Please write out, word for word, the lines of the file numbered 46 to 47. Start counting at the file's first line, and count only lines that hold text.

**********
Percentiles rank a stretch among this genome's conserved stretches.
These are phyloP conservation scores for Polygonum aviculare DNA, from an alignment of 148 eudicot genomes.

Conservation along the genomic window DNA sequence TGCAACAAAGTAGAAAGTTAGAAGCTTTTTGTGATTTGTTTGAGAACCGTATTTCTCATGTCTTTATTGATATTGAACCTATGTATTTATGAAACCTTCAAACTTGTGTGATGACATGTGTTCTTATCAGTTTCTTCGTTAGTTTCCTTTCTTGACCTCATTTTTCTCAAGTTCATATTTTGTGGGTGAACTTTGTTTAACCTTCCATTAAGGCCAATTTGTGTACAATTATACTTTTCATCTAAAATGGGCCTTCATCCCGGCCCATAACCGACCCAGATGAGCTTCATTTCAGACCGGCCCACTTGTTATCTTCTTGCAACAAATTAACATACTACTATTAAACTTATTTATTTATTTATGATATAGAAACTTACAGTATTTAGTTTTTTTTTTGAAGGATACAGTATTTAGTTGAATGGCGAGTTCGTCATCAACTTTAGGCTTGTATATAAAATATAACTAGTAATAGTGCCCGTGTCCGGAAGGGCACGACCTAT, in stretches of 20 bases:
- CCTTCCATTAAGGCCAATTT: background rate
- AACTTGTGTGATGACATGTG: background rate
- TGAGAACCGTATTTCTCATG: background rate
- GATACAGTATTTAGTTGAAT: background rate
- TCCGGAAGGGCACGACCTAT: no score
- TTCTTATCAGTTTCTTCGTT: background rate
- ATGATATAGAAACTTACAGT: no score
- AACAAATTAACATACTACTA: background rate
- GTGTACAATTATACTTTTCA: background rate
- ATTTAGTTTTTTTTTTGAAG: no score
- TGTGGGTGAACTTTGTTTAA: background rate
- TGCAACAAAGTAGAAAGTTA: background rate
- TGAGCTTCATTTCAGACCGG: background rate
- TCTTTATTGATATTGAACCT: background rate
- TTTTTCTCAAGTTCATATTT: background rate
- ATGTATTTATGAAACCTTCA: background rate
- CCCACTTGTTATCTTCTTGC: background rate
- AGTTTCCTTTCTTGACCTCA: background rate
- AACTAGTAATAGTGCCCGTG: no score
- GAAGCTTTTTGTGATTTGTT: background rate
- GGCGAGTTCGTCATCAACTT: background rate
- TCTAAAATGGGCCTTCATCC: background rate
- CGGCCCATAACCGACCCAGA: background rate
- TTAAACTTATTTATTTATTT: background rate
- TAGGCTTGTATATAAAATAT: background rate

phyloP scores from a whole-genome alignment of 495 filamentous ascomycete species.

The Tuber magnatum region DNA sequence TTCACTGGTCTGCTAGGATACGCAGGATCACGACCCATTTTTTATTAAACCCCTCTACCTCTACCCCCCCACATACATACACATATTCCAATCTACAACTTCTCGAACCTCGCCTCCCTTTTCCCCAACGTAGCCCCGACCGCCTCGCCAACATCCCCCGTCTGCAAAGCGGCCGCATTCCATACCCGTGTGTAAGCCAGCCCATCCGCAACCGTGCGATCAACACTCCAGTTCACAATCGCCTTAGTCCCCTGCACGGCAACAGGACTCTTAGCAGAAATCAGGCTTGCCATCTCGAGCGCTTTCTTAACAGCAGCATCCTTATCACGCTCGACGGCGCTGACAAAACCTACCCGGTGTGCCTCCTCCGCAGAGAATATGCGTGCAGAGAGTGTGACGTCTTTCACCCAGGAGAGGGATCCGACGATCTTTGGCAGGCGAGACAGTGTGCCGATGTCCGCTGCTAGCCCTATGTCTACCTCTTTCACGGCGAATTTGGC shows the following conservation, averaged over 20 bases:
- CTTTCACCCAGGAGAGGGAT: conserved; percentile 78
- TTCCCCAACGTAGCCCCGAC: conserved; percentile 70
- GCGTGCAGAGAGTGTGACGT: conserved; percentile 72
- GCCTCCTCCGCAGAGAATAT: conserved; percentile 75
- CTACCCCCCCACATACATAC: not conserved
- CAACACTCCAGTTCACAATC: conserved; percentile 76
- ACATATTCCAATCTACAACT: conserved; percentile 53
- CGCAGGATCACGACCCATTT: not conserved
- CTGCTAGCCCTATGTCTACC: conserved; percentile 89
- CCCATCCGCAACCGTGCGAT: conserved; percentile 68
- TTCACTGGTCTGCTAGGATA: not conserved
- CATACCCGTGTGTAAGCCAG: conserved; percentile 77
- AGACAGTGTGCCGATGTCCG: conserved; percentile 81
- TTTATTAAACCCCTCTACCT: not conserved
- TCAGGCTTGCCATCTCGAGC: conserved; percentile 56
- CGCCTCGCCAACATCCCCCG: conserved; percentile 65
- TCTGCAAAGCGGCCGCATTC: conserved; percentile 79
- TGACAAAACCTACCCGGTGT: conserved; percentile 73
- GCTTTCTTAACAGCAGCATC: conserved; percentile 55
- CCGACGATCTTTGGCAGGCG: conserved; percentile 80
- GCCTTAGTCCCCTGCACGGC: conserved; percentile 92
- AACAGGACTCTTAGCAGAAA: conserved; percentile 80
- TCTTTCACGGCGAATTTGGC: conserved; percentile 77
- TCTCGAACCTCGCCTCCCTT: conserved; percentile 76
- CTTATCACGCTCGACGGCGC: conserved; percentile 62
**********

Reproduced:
- CGCCTCGCCAACATCCCCCG: conserved; percentile 65
- TCTGCAAAGCGGCCGCATTC: conserved; percentile 79